Kendall was strongly at odds with the dogmatic proponents of the “open society,” who seemed to be contending that all public orthodoxies are evil—except, of course, the public orthodoxy that there are no public orthodoxies. One of Kendall’s principal bete noires was John Stuart Mill, who was, as Kendall saw it, leading the attack of the open society proponents upon the concept of the public orthodoxy. In his textual analysis of On Liberty, Kendall concluded that Mill was, in fact, an absolutist on the matter of freedom of expression. It is true that Mill made certain concessions on such matters as libel and slander, situations where children were involved, and incitement to crime; however, once these peripheral matters were conceded, Mill assumed an absolutist and dogmatic posture on the question of freedom of expression. Kendall considered the following representative quotations from On Liberty as dispelling any possible doubt on the matter:
Protection, therefore, against the tyranny of the magistrate is not enough; there needs protection also against the tyranny of the prevailing opinion and feeling, against the tendency of society to impose, by other means than civil penalties, its own ideas and practices as rules of conduct on those who dissent from them. [In short, the prevailing public orthodoxy is by definition “tyranny” and must be displaced.]
This, then, is the appropriate region of human liberty. It comprises, first, the inward domain of consciousness, demanding liberty of conscience in the most comprehensive sense, liberty of thought and feeling, absolute freedom of opinion and sentiment on all subjects, practical or speculative, scientific, moral, or theological… No society… is completely free in which [these liberties] do not exist absolute and unqualified.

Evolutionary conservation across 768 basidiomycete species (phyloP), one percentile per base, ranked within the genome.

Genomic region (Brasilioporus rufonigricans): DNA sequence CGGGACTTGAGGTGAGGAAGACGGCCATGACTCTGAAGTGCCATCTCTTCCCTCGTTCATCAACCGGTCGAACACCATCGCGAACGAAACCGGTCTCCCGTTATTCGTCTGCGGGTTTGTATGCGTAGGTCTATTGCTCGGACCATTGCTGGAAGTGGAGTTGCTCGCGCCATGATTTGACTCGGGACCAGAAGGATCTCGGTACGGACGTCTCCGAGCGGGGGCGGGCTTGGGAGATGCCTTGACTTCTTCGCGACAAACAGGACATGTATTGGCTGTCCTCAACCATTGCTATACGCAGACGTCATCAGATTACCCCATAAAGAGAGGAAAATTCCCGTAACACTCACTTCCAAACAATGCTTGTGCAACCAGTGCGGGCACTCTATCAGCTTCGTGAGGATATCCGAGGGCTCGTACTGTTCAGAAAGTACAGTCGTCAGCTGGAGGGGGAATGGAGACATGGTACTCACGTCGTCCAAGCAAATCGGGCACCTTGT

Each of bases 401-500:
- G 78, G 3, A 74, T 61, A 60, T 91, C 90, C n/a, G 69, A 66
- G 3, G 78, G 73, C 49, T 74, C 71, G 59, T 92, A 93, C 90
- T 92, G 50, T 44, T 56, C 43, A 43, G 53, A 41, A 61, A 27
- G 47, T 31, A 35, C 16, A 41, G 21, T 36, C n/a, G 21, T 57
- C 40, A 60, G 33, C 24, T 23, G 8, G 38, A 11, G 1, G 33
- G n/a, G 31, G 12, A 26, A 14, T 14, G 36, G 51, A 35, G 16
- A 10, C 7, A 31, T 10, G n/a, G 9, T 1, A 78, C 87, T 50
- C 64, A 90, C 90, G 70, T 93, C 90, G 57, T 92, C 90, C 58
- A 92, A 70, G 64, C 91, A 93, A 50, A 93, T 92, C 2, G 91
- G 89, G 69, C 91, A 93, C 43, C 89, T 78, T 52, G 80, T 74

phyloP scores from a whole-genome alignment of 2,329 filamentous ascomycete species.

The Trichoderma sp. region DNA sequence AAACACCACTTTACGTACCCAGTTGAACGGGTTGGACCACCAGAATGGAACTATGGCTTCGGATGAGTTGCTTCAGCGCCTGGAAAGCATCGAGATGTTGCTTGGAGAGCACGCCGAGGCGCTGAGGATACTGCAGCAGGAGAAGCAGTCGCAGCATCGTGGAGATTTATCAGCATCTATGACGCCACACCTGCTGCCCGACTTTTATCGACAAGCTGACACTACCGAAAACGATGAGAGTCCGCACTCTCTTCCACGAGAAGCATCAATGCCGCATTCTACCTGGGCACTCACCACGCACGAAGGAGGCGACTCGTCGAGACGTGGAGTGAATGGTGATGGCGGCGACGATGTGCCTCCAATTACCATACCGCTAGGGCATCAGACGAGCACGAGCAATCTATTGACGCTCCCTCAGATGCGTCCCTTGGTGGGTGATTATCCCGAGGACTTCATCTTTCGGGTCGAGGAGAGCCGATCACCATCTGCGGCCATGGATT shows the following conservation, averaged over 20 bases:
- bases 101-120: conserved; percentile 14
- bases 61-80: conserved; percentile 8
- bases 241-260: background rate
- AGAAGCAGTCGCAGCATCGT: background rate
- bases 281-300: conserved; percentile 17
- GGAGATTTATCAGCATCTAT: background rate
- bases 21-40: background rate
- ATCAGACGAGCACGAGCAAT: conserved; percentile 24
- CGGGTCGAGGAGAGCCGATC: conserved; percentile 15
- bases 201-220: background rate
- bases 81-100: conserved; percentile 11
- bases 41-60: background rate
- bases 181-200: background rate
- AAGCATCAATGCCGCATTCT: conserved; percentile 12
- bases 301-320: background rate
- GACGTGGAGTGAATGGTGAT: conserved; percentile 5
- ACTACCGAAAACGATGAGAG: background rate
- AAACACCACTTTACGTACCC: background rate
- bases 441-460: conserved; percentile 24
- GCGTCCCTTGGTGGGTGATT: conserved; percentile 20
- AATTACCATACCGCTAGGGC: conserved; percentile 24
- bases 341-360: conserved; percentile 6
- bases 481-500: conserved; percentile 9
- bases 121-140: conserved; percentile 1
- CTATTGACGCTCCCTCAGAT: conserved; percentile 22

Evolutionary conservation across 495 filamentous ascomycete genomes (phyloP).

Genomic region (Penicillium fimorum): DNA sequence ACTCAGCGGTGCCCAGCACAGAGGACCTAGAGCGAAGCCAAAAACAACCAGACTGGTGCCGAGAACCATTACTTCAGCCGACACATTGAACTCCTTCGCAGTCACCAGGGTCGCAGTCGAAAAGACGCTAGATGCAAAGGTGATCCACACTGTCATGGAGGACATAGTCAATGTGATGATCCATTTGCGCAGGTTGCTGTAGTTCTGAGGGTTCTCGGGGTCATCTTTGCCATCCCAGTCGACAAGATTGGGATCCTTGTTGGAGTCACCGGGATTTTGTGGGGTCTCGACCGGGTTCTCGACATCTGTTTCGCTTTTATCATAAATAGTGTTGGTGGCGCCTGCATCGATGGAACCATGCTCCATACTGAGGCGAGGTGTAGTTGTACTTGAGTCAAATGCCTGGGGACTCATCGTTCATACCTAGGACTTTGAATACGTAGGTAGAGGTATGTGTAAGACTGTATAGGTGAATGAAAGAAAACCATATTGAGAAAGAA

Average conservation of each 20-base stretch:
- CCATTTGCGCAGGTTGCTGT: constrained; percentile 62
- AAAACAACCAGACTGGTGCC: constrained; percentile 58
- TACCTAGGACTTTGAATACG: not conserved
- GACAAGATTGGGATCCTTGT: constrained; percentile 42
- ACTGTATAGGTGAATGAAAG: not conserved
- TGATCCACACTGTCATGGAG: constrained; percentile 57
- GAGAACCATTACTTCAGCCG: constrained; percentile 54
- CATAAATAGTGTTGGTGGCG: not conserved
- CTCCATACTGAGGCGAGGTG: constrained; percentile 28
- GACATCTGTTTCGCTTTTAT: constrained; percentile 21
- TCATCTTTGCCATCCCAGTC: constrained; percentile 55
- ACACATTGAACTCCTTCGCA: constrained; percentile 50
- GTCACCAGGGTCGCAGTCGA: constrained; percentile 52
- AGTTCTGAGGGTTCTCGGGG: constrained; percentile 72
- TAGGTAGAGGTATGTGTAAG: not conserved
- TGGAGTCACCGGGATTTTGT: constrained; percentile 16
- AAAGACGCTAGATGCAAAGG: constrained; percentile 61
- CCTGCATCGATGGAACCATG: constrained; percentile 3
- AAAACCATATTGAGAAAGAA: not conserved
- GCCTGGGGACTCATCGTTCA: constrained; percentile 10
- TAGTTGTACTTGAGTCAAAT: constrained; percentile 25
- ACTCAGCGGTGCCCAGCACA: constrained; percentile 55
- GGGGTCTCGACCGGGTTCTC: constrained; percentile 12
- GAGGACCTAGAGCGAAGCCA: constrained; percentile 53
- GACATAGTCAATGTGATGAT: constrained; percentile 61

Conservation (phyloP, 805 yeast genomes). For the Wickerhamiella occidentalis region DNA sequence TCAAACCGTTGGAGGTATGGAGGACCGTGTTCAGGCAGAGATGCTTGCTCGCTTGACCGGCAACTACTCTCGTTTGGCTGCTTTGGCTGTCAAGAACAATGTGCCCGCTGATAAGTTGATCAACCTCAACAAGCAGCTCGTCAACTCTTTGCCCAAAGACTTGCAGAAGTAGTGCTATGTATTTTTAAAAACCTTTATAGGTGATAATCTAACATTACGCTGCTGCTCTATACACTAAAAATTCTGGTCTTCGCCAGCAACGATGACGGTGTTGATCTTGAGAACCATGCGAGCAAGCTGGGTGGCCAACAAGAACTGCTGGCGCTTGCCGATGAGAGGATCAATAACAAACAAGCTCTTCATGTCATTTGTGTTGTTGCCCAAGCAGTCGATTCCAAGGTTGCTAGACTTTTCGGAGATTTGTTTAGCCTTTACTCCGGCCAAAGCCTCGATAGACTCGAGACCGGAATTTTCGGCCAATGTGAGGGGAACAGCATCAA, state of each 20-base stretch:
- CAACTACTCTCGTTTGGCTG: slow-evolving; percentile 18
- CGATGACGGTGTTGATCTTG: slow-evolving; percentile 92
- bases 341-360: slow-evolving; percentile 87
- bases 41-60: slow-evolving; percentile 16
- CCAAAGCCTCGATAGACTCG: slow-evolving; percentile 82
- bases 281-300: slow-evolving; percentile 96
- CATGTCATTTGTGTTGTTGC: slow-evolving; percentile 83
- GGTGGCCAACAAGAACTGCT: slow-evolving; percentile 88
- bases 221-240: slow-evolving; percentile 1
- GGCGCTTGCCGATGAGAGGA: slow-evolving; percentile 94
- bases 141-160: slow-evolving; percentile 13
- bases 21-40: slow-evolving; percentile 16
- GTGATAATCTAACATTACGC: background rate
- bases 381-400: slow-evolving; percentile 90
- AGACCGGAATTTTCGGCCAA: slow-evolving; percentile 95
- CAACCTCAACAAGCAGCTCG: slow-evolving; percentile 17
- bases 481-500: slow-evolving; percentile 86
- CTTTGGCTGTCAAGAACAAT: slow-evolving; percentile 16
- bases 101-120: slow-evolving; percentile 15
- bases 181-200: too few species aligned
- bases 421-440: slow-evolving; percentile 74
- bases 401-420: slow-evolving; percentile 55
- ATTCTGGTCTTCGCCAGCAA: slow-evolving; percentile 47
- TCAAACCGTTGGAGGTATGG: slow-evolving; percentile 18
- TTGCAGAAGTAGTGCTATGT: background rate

[T]here ought to exist the fullest liberty of professing and discussing, as a matter of ethical conviction, any doctrine, however immoral it may be considered.
If the teachers of mankind are to be cognizant of all that they ought to know, everything must be free to be written and published without restraint.
[H]uman beings should be free to form opinions and to express their opinions without reserve.
Mill was unequivocal that his call for “absolute freedom of opinion” included freedom of thought, speaking, and writing. Moreover, in his blistering attack upon the public orthodoxy, Mill argued that the existence of any orthodoxy impaired human happiness and impeded progress: “Where not the person’s own character but the traditions or customs of other people are the rule of conduct, there is wanting one of the principal ingredients of human happiness, and quite the chief ingredient of individual and social progress.” Finally, Mill lamented, “In politics it is almost a triviality to say that public opinion now rules the world.“ It was Mill’s unrelenting disdain for the public orthodoxy or, as he called it, “the despotism of custom” that led him to make his best-known remark: “If all mankind were of one opinion, and only one person were of the contrary opinion, mankind would be no more justified in silencing that one person, than he, if he had the power, would be justified in silencing all mankind.”